Want to get a great fish, but don’t know what to get? This article will introduce to you the cherry barb. It is a beautiful fish that is not only easy to take care of but will definitely add an x-factor to your aquarium!
What Is Cherry Barb?
A cherry barb is a tropical freshwater fish. It has roots back in Sri Lanka but is also common in Mexico and Colombia. Its scientific name is Puntius Titteya.
This fish is part of the Cyprinidae family. Other fishes in that family are carps, minnows, and the famous Celestial Pearl Danio. The Cyprinidae family is the largest fish family in the world. It almost has over 2100 species of fish under its clan. Even though the Cyprinidae family is a large family, cherry barbs are declining. This is because of excessive poaching.
The fish is a staple in various family aquariums. These types of fish live in peaceful communities away from busy sea spaces. They also have a gentle temperament. This explains why they want to live in a relaxed environment!
They have a short lifespan of six years. They are omnivorous, which makes them not picky about what they eat. But, certain foods will bring out their color even more. This makes them an excellent addition to your aquarium!
The cherry barb has bright colors. It also has a playful personality. This fish is something that you must have in your aquarium. More than that, they are also effortless to take care of, from their tanking needs, tank mates, and their diet.
The cherry barb is magnificent and aesthetically pleasing to look at. Its body is smaller and more slender as compared to its barb brothers and sisters. It can reach up to around 2 inches in length at its peak.
Let us look at the difference between male and female cherry barbs:
Female Cherry Barb
Have a light yellowish to tan color top that has a greenish hue to their top scales. Their sides and belly are sparkling with silver highlights. This makes female cherry barbs actually very magical to look at.
Their back and upper sides also have a pinkish, rosy hue to their scales. They have a darker horizontal stripe that extends from the tip of their eye down to the bottom part of their fins. This is the cherry barb fish’s signature.
Also, females have two pink stripes on their sides. These stripes become darker when they are in their breeding period.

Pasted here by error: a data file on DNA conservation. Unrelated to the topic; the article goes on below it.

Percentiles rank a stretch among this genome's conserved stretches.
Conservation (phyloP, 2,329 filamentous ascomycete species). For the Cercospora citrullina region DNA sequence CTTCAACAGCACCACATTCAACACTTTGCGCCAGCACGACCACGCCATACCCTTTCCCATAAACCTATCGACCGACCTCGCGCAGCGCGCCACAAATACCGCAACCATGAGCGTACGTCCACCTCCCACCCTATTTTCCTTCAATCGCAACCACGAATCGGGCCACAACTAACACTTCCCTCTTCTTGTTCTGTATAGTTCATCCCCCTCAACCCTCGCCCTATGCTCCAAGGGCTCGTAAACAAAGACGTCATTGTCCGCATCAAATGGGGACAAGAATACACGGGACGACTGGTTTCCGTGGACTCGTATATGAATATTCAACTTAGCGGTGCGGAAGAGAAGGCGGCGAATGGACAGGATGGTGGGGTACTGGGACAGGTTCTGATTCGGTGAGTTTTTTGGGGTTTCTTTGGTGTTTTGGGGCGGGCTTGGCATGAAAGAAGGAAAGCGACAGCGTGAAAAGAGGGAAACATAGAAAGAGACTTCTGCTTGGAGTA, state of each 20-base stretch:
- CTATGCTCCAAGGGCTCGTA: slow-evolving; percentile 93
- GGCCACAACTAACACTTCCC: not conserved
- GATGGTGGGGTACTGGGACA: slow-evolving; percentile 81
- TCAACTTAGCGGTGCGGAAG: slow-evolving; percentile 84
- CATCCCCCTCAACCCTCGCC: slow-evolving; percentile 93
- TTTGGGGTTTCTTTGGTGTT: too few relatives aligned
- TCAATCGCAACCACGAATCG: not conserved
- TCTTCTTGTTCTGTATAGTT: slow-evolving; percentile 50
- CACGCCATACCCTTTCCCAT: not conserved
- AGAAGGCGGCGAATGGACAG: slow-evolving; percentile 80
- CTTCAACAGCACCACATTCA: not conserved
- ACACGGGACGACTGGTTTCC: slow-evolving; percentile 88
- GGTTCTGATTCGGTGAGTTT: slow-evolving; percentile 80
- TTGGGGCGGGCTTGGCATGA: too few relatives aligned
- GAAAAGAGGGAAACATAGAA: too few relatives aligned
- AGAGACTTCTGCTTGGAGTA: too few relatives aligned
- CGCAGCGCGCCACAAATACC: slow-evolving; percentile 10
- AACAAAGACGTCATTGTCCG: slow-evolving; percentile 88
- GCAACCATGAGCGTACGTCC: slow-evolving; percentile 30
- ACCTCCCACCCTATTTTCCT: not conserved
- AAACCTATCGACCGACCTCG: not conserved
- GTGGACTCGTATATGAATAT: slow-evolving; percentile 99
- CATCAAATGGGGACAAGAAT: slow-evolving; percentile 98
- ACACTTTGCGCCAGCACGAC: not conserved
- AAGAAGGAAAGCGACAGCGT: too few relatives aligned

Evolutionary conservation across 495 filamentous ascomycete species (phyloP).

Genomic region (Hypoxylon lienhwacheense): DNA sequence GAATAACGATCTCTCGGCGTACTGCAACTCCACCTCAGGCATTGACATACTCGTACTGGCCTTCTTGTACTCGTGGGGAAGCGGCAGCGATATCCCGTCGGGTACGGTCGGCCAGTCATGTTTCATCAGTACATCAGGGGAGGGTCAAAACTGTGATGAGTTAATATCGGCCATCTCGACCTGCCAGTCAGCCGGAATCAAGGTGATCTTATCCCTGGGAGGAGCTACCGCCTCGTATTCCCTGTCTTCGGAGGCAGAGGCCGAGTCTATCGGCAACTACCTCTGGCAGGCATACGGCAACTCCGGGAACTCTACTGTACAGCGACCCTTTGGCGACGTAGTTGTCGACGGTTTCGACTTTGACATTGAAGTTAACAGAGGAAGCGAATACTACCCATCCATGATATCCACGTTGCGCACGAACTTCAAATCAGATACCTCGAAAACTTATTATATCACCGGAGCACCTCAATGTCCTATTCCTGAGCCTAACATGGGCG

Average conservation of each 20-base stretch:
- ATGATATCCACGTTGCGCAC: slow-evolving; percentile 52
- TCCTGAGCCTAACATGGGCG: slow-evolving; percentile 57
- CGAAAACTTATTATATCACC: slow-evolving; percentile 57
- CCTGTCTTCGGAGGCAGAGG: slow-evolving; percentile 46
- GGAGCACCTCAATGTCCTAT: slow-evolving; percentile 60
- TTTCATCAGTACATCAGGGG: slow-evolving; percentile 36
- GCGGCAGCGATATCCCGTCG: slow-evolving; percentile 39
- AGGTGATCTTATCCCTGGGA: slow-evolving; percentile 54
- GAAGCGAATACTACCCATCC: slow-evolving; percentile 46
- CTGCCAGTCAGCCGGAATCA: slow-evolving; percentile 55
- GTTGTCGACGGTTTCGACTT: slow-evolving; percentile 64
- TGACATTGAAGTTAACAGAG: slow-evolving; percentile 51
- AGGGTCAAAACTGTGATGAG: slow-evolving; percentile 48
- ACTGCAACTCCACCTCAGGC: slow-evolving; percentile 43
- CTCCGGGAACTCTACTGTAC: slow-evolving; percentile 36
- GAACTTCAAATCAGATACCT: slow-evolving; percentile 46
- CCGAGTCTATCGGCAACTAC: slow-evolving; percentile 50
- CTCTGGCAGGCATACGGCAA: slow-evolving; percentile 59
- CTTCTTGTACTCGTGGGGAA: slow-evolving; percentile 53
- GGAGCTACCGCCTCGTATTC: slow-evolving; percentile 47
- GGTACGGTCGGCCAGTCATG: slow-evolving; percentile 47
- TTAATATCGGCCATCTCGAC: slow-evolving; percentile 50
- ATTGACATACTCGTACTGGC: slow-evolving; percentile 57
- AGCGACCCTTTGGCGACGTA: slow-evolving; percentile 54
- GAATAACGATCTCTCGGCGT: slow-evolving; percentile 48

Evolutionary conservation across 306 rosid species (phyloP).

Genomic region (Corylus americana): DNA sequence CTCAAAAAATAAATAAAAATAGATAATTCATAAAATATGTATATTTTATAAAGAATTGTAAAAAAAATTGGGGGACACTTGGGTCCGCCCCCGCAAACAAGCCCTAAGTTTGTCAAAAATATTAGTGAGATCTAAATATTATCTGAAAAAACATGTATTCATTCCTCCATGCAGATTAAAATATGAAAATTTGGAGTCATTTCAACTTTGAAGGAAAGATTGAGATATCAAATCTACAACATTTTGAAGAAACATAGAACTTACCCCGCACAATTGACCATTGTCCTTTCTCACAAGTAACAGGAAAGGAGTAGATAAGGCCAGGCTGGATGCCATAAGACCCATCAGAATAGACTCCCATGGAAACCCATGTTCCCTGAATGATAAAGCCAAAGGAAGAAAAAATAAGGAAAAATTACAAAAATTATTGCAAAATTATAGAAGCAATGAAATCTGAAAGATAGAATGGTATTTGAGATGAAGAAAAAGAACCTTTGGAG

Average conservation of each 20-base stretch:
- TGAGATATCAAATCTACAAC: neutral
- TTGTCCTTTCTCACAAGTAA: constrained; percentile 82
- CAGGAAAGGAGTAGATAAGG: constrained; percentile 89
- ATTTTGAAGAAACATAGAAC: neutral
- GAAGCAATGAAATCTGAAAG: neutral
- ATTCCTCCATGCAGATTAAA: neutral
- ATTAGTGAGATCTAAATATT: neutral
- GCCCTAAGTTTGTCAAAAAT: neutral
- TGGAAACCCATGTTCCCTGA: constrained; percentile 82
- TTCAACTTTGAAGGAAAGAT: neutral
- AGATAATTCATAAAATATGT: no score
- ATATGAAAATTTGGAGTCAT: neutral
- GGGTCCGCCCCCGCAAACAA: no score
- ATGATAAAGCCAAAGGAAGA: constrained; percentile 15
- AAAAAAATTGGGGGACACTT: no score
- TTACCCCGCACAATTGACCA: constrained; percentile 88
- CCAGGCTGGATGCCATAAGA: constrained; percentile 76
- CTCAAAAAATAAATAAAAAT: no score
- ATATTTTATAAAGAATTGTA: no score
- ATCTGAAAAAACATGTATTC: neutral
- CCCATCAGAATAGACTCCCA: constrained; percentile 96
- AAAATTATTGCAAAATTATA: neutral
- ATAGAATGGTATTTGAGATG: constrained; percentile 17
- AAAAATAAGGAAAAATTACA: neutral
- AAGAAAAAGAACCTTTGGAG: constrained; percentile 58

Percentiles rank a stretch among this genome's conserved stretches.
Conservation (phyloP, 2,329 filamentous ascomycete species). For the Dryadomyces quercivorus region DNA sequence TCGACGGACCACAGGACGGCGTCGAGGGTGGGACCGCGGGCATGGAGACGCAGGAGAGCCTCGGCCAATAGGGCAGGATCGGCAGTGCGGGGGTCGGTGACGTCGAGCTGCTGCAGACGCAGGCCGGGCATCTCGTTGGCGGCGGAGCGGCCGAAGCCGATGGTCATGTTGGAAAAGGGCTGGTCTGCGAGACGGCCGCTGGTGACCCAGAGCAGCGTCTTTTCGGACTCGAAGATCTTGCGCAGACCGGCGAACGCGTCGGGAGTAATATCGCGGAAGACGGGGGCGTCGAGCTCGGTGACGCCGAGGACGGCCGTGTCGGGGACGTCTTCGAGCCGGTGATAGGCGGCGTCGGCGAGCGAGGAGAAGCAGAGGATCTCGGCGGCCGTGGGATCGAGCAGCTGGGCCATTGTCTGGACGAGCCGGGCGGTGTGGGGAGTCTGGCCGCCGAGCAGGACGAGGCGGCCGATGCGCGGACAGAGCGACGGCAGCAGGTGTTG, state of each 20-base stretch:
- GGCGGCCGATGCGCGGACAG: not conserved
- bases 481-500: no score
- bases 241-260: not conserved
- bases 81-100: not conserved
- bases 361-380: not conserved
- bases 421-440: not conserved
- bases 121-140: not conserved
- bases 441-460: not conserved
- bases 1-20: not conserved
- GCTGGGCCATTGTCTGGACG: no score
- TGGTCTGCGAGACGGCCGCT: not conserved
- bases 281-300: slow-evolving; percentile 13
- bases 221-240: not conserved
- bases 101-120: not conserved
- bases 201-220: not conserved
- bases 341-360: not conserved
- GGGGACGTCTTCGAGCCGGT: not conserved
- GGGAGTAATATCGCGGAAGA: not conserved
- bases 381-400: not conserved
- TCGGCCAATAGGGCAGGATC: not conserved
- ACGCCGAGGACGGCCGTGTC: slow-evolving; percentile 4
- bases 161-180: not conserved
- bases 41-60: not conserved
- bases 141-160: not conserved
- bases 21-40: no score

Male Cherry Barb
Males have even a more slender body compared to the female cherry barbs. Males have a slightly more reddish hue than their female counterparts, and they have a deep red color during their breeding period, hence the name cherry barb.
Male cherry barbs have a brighter color as compared to their female counterparts.
Because of the sexual dimorphism of cherry barbs, many people prefer to buy male cherry barbs. They have brighter colors than the female cherry barb.
If you have more male cherry barbs in your aquarium, there is higher infighting and bullying. You should make sure that there is a healthy ratio between males and females for this type of fish species.
An albino cherry barb also exists. Their color is more muted compared to the average cherry barb. Their color hues range from white to pinkish-white in color.
They also have pink eyes. Aside from their color, they are very much like their cherry barb brothers and sisters. Both fishes have the same size, temperament, and behavioral disposition.
The cherry barb fins are regular or standard-sized for their slender frame. The dorsal fin is actually famous for its shell-like appearance. When the cherry barbs start swimming very fast, they look like tiny red torpedoes.
Their fins are also translucent looking. Females have clearer fins than their male counterparts. Their anal and pectoral fins are also standard and normal-sized. Please note that their caudal fins have fork shapes. They are symmetrical from top to bottom.